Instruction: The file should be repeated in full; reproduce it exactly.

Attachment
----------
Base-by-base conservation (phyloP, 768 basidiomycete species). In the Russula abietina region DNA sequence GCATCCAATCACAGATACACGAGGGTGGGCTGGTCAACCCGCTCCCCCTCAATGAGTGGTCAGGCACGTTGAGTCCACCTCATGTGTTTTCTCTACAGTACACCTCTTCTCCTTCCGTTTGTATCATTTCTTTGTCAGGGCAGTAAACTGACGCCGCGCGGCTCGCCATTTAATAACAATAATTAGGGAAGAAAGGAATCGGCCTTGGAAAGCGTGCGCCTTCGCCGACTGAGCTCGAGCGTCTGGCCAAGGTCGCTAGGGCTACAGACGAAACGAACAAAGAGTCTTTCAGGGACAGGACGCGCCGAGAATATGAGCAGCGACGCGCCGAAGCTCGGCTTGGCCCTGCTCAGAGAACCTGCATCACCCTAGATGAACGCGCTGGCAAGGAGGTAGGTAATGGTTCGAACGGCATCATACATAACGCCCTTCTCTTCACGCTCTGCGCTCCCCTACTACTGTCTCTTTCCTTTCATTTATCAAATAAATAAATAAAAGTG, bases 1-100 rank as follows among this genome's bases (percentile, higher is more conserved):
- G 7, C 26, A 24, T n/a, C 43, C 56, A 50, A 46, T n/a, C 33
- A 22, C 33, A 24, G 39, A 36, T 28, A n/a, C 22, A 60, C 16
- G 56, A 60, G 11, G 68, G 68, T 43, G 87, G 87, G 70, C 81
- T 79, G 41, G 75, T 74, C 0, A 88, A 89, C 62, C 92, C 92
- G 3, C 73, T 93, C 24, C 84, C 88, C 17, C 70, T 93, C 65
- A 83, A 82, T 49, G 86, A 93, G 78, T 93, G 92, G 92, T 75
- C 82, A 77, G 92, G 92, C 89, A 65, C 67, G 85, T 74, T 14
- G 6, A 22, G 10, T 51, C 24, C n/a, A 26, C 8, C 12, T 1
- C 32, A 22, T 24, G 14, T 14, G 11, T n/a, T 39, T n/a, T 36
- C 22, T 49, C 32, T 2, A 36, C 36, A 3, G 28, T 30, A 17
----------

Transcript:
Base-by-base conservation (phyloP, 768 basidiomycete species). In the Russula abietina region DNA sequence GCATCCAATCACAGATACACGAGGGTGGGCTGGTCAACCCGCTCCCCCTCAATGAGTGGTCAGGCACGTTGAGTCCACCTCATGTGTTTTCTCTACAGTACACCTCTTCTCCTTCCGTTTGTATCATTTCTTTGTCAGGGCAGTAAACTGACGCCGCGCGGCTCGCCATTTAATAACAATAATTAGGGAAGAAAGGAATCGGCCTTGGAAAGCGTGCGCCTTCGCCGACTGAGCTCGAGCGTCTGGCCAAGGTCGCTAGGGCTACAGACGAAACGAACAAAGAGTCTTTCAGGGACAGGACGCGCCGAGAATATGAGCAGCGACGCGCCGAAGCTCGGCTTGGCCCTGCTCAGAGAACCTGCATCACCCTAGATGAACGCGCTGGCAAGGAGGTAGGTAATGGTTCGAACGGCATCATACATAACGCCCTTCTCTTCACGCTCTGCGCTCCCCTACTACTGTCTCTTTCCTTTCATTTATCAAATAAATAAATAAAAGTG, bases 1-100 rank as follows among this genome's bases (percentile, higher is more conserved):
- G 7, C 26, A 24, T n/a, C 43, C 56, A 50, A 46, T n/a, C 33
- A 22, C 33, A 24, G 39, A 36, T 28, A n/a, C 22, A 60, C 16
- G 56, A 60, G 11, G 68, G 68, T 43, G 87, G 87, G 70, C 81
- T 79, G 41, G 75, T 74, C 0, A 88, A 89, C 62, C 92, C 92
- G 3, C 73, T 93, C 24, C 84, C 88, C 17, C 70, T 93, C 65
- A 83, A 82, T 49, G 86, A 93, G 78, T 93, G 92, G 92, T 75
- C 82, A 77, G 92, G 92, C 89, A 65, C 67, G 85, T 74, T 14
- G 6, A 22, G 10, T 51, C 24, C n/a, A 26, C 8, C 12, T 1
- C 32, A 22, T 24, G 14, T 14, G 11, T n/a, T 39, T n/a, T 36
- C 22, T 49, C 32, T 2, A 36, C 36, A 3, G 28, T 30, A 17